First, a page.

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Although it is still controversial, Marketing has been gradually accepted as a core tool in Non Government Organizations (NGOs) work. It can be perceived as a part of a decadent capitalist system or as an effective tool that has the potential of be used in both ways. In my opinion, it is a great tool that most of all depends on who is using it and it can greatly help NGOs to maximize their positive impact. It’s more then ever a survival tool that helps the organization to understand where it is positioned in the world of environmental and social action and how to engage with their stakeholders.

What is the role of Marketing in your NGO? 

Marketing is an important function in business. In a very simplistic definition, it involves creating awareness of a product or service, making the customer buy it, and ultimately building a brand. It’s the art of connecting the company to the customer and the customer to the product or service. And if you think about it, it is also possible (and imperative) that non-profits also apply these concepts and use them to their own benefit.

Marketing is the study and management of exchange relationships.[1][2] The American Marketing Association has defined marketing as “the activity, set of institutions, and processes for creating, communicating, delivering, and exchanging offerings that have value for customers, clients, partners, and society at large.”

Marketing Definition by Wikipedia

Marketing is a crucial tool to any type of organization, since it defines not only its face to the audience (the way how presents itself) but also helps the organization to reorganize in order to have the maximum impact with those audiences.

 

If you create a good Marketing Plan you will not only to attract more funds and donations, but you will also create awareness and participation of the civil society and beneficiaries. In a general sense, here the ‘product’ will be the cause or the project in hands, and the ‘customers‘ will be the several stakeholders.

In other words, you are already doing Marketing. But if you deny it, you are probably doing it wrong. If you use wisely the marketing principles, you’ll be one step closer to:

  • better spread awareness about the social cause;
  • to attract non-paid, self-motivated people that work as volunteers;
  • and to guarantee the existence of funds to carry on and improve on that project in future.

Know who you are connecting to

Understanding that NGOs are also working in a ‘market’, exposed to competition for financial support and to the need for behavioral change, will clarify that there is a need for mechanisms to improve the positive impact and also to sustain themselves. Marketing can deliver those mechanisms and help to segment the ‘market’, helping the NGOs to create a communication strategy according to each different target audience.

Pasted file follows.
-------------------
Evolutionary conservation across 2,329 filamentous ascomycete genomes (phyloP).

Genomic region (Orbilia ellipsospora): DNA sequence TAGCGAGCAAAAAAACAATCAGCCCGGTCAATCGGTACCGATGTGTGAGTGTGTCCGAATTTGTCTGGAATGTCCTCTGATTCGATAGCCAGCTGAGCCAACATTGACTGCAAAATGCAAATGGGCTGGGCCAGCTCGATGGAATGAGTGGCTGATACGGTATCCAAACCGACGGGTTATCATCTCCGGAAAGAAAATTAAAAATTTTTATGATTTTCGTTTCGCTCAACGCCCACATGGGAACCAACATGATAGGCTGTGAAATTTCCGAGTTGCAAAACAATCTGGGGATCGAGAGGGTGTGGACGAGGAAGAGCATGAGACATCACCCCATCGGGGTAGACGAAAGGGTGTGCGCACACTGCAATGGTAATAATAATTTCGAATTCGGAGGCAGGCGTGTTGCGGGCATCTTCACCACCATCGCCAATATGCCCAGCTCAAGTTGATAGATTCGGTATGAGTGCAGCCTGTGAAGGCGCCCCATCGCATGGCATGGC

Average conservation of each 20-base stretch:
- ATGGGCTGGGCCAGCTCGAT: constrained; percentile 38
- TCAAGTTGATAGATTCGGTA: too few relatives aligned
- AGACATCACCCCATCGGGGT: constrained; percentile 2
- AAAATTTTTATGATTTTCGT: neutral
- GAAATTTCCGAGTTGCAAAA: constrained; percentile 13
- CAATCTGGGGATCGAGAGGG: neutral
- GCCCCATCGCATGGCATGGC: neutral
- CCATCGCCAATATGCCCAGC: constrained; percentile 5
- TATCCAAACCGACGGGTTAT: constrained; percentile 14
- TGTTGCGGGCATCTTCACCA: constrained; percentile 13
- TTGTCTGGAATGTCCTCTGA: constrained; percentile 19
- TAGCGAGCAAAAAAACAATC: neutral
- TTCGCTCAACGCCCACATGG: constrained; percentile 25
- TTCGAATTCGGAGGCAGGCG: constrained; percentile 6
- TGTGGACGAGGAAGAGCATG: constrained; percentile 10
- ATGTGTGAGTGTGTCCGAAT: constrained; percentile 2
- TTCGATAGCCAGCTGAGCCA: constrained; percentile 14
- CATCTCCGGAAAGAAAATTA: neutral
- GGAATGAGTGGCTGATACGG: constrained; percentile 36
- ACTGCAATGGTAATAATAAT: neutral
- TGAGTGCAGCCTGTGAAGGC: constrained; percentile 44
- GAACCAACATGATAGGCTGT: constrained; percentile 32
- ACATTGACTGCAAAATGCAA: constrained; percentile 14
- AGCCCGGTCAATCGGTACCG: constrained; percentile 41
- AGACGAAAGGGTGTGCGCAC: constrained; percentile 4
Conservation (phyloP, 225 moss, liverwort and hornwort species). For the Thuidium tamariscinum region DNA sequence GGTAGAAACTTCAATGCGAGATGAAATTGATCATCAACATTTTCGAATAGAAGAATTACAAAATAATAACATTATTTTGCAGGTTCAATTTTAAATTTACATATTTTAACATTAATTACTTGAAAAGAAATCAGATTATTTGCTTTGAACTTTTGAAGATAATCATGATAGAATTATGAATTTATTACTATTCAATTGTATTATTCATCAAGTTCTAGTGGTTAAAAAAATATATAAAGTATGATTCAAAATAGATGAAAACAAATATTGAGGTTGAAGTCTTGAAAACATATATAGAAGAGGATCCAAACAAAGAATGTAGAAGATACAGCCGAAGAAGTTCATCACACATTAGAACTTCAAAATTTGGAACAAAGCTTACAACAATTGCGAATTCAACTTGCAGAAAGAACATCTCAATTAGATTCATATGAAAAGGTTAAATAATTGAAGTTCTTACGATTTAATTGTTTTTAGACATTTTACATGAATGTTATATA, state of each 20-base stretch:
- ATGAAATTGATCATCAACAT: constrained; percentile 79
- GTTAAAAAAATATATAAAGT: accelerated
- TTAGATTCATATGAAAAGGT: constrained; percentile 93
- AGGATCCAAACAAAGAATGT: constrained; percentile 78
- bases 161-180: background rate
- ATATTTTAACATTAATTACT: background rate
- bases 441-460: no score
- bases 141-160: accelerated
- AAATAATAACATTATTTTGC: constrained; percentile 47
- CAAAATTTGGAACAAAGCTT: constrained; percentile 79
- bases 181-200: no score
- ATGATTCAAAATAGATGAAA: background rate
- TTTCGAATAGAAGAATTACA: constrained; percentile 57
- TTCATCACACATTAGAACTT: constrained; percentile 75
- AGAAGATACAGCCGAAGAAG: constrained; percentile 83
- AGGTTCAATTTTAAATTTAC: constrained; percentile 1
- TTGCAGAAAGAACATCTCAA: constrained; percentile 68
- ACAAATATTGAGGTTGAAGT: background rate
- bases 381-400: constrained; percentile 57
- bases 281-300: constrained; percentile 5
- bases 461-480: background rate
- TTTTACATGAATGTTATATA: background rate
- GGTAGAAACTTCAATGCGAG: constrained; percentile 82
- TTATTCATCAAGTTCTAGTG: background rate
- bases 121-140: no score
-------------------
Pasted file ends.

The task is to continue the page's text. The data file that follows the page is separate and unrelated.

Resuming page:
The point here is that you really need to know with whom you are communicating in a given moment and how to do it. There is a big difference in sending a newsletter to donors, to volunteers, or to beneficiaries. All of the have different needs and expectations from your organization and your communication should communicate with them in different ways. In fact, evidence shows that market-oriented NGOs, which better understand the target market, are the most successful ones.

To better understand what you are delivering, how it is positioned related to other NGOs (how is it different from what they are doing), to whom you are delivering, and how, when and where it should be done, it is important to learn the 7Ps of the NGO Marketing Mix and some Marketing Principles.

 

Obviously, there’s no one-size-fits-all approach that will work for every NGO. You have to adjust your approach to fit your goals, the community you are working with and the structure of the NGO.

List of possible stakeholders in your organization

Although you need to make the characterization of the organization in order to understand which stakeholders exist and their importance, here’s a general list of them:

  • NGO members (regular members, management team, external collaborators, volunteers …);
  • Partners (institutional partners, government, …)
  • Donors (corporations, individual, …);
  • Beneficiaries / Target audience (community in general, target beneficiaries, …);
  • Influencers (those how will influence your target audience);
  • Antagonist (those with whom you might have to fight or that might have a negative impact in your goal).

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